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Heart Valve That Grows Along With Child Could Reduce Invasive Surgeries

By HospiMedica International staff writers
Posted on 07 Feb 2023
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Image: Studies have shown the Autus Valve maintains control of blood flow as it expands (Photo courtesy of Boston Children’s Hospital)
Image: Studies have shown the Autus Valve maintains control of blood flow as it expands (Photo courtesy of Boston Children’s Hospital)

In children with congenital pulmonary valve disease, the flow of blood between the heart and lungs is impeded. In cases where the pulmonary valves have narrowed or are leaking and cannot be treated effectively with a catheter, surgeons generally replace them with a prosthetic valve. However, the current prosthetic pulmonary valves are adult-sized and have a fixed diameter, as a result of which they must be replaced as the child grows up. Now, for the first time, a prosthetic pulmonary valve replacement specifically designed for pediatric patients can expand over time inside a child’s anatomy. The valve can be fitted to the child’s individual body size and also adjusted for size if required through a minimally-invasive transcatheter balloon dilation procedure to maintain blood flow. This could eliminate the need to perform invasive replacement surgeries every few years as the child will not require another replacement procedure until reaching adulthood.

The revolutionary device, known as the Autus Valve, was invented at Boston Children’s Hospital (Boston, MA, USA) and was first implanted in a young patient in late 2021 as part of a collaborative clinical study. In commercially available prosthetic heart valves, there are three leaflets that operate as flaps for controlling blood flow, thereby imitating the tri-leaflet structure of the human aortic valve. For developing the heart valve, the researchers drew inspiration from a device that mimicked the bi-leaflet function of a venous valve in leg veins, as its two elastic flaps possess the perfect geometry for maintaining proper closure and one-way blood flow even after the veins in the leg expand in diameter. The team believed that this process could also work in the heart and went on to study the geometric profile of the human venous valve while using this as the basis for creating a valve prototype.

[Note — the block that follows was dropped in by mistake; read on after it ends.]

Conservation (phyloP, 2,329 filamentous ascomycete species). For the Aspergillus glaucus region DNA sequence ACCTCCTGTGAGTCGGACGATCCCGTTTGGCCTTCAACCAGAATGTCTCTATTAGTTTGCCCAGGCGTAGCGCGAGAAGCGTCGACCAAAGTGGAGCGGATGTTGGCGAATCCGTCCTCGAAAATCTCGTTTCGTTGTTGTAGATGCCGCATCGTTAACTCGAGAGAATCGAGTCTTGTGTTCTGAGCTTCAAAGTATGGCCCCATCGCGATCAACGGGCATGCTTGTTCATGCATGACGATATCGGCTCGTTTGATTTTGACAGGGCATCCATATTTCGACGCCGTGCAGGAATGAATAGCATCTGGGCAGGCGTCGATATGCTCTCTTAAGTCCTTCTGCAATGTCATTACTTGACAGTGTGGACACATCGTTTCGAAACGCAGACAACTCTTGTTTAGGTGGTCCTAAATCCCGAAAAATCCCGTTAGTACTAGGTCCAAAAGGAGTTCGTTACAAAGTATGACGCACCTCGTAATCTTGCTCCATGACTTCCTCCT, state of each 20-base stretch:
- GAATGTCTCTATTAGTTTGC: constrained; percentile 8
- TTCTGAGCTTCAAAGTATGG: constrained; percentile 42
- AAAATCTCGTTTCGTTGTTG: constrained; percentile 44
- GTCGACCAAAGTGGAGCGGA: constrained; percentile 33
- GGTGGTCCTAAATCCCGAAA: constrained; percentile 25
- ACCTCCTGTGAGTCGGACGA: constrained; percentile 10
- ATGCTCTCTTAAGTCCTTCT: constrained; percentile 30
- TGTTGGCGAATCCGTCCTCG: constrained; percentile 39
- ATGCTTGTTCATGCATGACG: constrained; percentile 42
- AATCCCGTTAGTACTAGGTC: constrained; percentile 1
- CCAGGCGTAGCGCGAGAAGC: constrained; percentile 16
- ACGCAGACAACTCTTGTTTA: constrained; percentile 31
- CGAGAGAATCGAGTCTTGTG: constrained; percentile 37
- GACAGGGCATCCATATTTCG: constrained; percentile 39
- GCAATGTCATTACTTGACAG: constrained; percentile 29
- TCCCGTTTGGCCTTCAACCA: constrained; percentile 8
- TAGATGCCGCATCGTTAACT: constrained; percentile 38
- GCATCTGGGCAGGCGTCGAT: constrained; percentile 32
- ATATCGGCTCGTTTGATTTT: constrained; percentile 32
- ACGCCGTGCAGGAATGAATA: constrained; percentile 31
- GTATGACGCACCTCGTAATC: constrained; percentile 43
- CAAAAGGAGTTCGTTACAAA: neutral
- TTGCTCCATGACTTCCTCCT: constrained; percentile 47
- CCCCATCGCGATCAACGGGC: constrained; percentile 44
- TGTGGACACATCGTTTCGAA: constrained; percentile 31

The researchers conducted studies in which they implanted prototypes of the replacement pulmonary valve in growing lambs and found that the device can be fitted and then expanded in sync along with the growth of heart anatomy. They also found that the valve could successfully maintain the control of blood flow without stretching and compromising the device’s frame or material. The two leaflets in the device are made of a polymer which has a long track record of use as a pediatric pulmonary valve leaflet. Before being implanted, doctors can adjust the valve diameter to match a patient’s heart anatomy. After the device is implanted, cardiac catheterization specialists can expand the valve if it becomes too small after a child’s grows quickly by using a catheter balloon. Using an echocardiogram, doctors can assess the valve’s integrity and how well it is controlling the flow of blood. Boston Children’s is now conducting US FDA-approved early clinical studies to examine the valve’s effectiveness in children aged between 2 to 11 years. The initial study will be followed by a larger clinical trial, with the aim of seeking FDA approval for making the device commercially available.

“It’s exciting and incredibly motivating that we’re at the stage where we can actually see the device helping patients,” said the device’s inventor, Sophie-Charlotte Hofferberth, MD. “If a valve expansion is needed after the device is implanted, we anticipate a child would recover from the procedure within a few hours,”

“There is a huge need for better solutions for children with valve disease,” Hofferberth added. “A pulmonary valve that can be adjusted for size could give young patients a bridge through childhood and have a huge impact on their long-term quality of life.”

Related Links:
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